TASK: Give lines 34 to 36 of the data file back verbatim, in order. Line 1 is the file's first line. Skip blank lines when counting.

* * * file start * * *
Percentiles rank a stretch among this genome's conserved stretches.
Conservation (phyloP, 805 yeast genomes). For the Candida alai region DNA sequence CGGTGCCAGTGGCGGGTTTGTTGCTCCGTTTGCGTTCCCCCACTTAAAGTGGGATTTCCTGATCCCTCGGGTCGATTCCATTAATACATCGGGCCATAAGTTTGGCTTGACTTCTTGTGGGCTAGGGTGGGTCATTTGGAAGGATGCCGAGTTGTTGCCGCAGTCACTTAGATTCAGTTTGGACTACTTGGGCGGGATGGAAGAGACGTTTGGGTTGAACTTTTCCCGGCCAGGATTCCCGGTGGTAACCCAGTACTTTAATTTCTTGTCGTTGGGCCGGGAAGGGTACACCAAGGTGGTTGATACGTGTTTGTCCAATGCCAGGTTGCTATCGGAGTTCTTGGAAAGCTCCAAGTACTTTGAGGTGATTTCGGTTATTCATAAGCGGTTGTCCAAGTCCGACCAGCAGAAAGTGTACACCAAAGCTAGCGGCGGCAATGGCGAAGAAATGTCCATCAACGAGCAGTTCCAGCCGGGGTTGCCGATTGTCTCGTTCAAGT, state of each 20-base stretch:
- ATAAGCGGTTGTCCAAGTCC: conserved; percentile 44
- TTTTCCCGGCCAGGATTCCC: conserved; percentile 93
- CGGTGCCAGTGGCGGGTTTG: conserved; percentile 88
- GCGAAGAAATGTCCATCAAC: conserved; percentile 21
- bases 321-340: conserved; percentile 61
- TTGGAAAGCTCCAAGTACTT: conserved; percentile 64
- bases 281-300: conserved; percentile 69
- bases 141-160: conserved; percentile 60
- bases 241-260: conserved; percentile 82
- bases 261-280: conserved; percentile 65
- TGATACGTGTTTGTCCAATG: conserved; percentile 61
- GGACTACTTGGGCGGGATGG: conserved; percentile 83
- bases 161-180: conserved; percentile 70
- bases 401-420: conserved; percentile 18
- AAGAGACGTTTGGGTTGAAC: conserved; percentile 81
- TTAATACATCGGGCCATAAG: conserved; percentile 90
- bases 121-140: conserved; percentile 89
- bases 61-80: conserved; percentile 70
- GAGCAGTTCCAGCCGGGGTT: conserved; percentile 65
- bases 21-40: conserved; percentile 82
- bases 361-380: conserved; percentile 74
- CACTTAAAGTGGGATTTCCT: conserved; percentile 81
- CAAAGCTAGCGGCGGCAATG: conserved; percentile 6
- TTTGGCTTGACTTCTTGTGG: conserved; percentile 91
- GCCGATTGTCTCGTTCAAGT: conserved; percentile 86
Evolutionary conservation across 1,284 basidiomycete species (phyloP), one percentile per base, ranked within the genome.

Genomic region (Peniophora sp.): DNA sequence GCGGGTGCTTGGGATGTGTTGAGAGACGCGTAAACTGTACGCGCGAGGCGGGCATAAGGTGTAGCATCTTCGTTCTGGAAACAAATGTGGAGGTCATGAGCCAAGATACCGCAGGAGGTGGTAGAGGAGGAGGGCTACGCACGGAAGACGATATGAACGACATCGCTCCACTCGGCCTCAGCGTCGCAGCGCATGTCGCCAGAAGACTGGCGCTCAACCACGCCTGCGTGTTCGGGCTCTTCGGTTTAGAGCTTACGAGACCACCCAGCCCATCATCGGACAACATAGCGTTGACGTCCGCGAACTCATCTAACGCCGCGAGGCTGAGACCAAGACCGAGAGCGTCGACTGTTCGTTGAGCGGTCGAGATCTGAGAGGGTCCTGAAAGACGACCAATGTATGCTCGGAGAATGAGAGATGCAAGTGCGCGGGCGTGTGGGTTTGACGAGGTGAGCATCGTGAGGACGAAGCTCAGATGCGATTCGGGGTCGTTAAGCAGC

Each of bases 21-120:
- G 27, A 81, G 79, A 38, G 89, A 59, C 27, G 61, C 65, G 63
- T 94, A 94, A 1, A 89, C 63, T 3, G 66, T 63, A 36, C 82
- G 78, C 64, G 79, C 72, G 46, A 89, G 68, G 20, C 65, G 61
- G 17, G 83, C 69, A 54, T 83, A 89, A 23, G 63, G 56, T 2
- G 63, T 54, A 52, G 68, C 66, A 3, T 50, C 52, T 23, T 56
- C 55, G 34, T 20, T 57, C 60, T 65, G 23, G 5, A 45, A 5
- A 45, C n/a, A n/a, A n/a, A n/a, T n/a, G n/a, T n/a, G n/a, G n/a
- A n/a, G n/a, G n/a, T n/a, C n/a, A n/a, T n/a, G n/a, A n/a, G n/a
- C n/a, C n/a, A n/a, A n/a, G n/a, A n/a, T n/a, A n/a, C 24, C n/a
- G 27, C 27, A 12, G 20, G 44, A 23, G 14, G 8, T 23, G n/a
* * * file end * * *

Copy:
- G 17, G 83, C 69, A 54, T 83, A 89, A 23, G 63, G 56, T 2
- G 63, T 54, A 52, G 68, C 66, A 3, T 50, C 52, T 23, T 56
- C 55, G 34, T 20, T 57, C 60, T 65, G 23, G 5, A 45, A 5